Can you drive in a bus lane?
Can you drive in a bus lane?
Yes, you can drive in a bus lane, and you might also be able to drive in a bus lane as a car if the bus lanes aren’t in operation. If the bus lanes are in operation (and some are 24/7) if you’re driving a car, using bus lanes is typically only for emergencies. What type of vehicles and at what times vehicles other than buses can drive in a bus lane are declared by signs, so these are something to keep an eye out for as you’re driving, particularly if there’s a bit of congestion.
Bus lanes are clearly typically marked with a solid white line at the edge of the lane, which shouldn’t be crossed while the bus lane is in operation. Dashed white lines signify the beginning and end of the lanes, as well as points where it’s acceptable for vehicles to cross it – for example to turn or to reach a parking bay.
Bus lanes should all have blue signs showing their operating hours. These are times that only buses can use the lanes. If there aren’t any times shown, it’s because the lane is in operation 24 hours and can’t be used at any point by unauthorised vehicles. Authorised vehicles will either be shown as pictures (e.g. a picture of a motorcycle) or as a text abbreviation (e.g. “EV” for electric vehicles).
Where would you see a contraflow bus lane?
Contraflow bus lanes — where buses in bus lanes drive against the flow of regular traffic — are typically on one-way streets in bigger cities. This allows buses to take a more direct route than they’d be able to otherwise.
When can you drive a car in the bus lane?
If you’re driving a standard car, you should really only use a bus lane if that bus lane’s signage specifies times other vehicles can drive in it. You may also be able to use the bus lane if:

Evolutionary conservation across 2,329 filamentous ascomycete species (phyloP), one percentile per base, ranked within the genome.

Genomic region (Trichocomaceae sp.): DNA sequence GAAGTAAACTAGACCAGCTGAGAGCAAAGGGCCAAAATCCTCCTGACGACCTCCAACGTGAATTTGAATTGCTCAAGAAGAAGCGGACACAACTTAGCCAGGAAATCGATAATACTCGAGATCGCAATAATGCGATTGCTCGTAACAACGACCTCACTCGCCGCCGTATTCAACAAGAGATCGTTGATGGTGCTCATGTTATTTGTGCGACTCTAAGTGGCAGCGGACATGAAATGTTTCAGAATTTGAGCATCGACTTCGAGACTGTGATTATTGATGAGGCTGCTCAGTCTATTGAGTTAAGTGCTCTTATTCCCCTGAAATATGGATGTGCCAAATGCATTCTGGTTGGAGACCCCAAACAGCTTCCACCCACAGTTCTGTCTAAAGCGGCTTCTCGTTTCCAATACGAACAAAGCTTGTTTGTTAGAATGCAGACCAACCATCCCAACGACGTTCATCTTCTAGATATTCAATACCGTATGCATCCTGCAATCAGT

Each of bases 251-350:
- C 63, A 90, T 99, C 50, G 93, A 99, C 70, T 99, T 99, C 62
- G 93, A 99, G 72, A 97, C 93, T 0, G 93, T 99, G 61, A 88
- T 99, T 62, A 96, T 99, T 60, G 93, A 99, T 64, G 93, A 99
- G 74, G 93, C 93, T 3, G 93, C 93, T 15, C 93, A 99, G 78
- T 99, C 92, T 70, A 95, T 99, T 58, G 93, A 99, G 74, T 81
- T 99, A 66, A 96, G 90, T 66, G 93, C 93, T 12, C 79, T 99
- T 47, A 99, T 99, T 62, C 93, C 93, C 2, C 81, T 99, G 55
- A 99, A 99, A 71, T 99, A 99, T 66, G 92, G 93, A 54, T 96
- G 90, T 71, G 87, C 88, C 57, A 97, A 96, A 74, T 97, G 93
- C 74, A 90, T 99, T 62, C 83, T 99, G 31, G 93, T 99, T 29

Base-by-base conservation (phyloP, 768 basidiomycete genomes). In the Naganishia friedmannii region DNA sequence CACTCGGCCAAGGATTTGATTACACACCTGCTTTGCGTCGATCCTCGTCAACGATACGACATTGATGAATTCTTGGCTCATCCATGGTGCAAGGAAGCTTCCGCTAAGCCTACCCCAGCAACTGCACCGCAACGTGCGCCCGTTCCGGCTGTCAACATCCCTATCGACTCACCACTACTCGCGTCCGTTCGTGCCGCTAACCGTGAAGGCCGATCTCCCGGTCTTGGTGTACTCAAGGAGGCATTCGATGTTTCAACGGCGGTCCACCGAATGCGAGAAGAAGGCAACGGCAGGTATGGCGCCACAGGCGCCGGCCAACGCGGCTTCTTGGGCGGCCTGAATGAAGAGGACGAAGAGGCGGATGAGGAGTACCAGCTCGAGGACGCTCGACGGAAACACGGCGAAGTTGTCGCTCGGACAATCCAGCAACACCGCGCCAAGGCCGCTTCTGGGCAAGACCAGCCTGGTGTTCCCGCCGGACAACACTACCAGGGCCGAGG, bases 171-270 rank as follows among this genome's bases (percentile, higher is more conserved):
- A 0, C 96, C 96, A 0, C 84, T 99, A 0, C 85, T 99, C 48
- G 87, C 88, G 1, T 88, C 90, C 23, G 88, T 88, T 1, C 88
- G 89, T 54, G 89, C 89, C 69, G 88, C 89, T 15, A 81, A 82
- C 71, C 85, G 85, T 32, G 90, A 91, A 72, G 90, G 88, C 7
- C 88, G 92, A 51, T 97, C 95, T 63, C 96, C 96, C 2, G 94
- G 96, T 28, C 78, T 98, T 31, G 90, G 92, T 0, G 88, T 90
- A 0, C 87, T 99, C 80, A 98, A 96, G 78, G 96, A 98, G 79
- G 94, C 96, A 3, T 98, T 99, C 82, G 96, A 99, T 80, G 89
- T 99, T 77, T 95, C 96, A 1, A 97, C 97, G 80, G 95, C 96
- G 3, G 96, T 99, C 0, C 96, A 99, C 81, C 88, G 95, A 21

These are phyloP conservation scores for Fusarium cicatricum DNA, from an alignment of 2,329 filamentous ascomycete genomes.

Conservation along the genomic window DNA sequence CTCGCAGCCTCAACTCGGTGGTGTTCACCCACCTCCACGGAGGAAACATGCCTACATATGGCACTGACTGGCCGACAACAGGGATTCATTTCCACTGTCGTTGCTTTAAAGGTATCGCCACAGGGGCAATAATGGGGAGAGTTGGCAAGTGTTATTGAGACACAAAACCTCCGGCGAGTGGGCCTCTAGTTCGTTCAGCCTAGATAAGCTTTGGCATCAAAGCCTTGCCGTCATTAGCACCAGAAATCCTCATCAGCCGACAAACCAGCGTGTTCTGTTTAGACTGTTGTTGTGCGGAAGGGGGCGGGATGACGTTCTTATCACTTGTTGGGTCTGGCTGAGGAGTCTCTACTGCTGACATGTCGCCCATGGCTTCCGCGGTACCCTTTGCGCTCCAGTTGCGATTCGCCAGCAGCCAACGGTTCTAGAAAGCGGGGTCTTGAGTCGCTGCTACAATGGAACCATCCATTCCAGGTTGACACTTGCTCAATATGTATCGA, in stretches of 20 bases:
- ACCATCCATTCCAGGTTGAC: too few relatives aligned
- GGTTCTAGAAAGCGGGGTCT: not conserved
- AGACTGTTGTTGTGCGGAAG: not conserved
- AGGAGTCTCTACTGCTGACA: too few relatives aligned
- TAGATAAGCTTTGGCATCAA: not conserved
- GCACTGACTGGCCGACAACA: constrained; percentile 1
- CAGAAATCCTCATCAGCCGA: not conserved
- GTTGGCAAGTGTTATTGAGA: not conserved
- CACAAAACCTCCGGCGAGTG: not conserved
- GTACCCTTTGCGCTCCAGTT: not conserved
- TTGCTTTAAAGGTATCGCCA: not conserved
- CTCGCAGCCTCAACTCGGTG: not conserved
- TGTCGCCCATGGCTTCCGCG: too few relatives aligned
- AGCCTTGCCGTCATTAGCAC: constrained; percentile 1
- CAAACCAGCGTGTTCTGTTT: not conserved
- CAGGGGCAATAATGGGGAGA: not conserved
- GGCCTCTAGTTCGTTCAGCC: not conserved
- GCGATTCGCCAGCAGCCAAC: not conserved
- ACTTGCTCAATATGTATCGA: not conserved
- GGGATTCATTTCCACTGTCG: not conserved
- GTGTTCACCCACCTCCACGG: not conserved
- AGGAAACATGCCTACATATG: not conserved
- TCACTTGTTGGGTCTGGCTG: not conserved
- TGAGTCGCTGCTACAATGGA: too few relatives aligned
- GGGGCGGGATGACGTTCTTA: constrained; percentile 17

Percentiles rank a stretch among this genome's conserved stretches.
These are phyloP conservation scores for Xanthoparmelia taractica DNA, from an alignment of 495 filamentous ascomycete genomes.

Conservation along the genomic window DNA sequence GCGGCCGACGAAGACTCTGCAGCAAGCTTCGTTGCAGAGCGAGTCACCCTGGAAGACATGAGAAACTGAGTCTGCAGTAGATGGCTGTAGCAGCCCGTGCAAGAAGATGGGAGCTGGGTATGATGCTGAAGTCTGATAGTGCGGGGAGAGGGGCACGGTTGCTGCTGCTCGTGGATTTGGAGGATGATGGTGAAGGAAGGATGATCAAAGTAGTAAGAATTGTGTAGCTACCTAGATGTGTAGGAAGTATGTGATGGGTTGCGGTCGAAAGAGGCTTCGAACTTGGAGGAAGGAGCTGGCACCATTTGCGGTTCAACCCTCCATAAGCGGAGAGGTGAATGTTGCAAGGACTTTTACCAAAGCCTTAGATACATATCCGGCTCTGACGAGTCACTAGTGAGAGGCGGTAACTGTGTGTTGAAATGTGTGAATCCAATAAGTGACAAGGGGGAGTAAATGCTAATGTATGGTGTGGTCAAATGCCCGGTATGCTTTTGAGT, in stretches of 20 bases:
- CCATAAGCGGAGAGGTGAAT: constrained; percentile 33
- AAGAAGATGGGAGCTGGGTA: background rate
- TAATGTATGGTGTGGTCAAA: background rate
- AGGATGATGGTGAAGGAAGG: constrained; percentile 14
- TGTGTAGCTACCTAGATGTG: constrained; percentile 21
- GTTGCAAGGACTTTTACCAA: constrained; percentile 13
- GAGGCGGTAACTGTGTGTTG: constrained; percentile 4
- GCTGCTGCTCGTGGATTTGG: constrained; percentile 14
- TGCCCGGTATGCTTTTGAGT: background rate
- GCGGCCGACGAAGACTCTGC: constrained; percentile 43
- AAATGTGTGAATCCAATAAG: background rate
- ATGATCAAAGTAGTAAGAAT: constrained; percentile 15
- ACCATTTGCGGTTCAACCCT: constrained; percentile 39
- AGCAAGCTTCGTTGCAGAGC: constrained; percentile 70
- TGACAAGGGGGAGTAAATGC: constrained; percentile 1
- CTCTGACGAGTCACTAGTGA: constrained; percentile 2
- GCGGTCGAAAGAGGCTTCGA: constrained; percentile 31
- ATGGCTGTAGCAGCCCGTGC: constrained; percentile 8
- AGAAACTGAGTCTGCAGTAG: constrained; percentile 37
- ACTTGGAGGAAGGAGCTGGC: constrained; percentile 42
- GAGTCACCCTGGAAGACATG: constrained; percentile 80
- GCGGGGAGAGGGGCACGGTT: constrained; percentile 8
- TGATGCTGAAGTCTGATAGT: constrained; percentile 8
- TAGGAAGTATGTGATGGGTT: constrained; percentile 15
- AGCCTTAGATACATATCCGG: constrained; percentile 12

- There’s a block or obstruction in the road
- There’s an emergency passenger vehicle approaching
- You’re avoiding an accident
- You’re picking up or dropping off a passenger
These rules aren’t necessarily in place everywhere, though, so it’s often best to only use the bus lanes while it’s in operation if you really need to.
Can electric cars use bus lanes?
There have been experiments with electric cars being able to use bus lanes during operation because they’re low-emissions. In London, the trial was discontinued sometime before 2019.
Cambridgeshire is one of the only counties in the UK that’s run a more recent trial of this concept, and only in a relatively limited way, on a single street (Elizabeth Way) in Cambridge.
So while, yes, there is at least one place in the UK where electric cars can use bus lanes while they’re in operation, it’s not standard or common by any means.
Are taxis or ubers able to use bus lanes?
Licensed taxis (hackney carriages / black taxis) are able to use bus lanes in most places in the UK. As most Ubers aren’t licensed taxis but rather just standard cars offering a rideshare service, they have to follow the same rules as you would if you were driving your own car. So Ubers aren’t typically able to use bus lanes.
That being said, it’s always best to check the bus lane signs, because rules can vary greatly from city to city or region to region.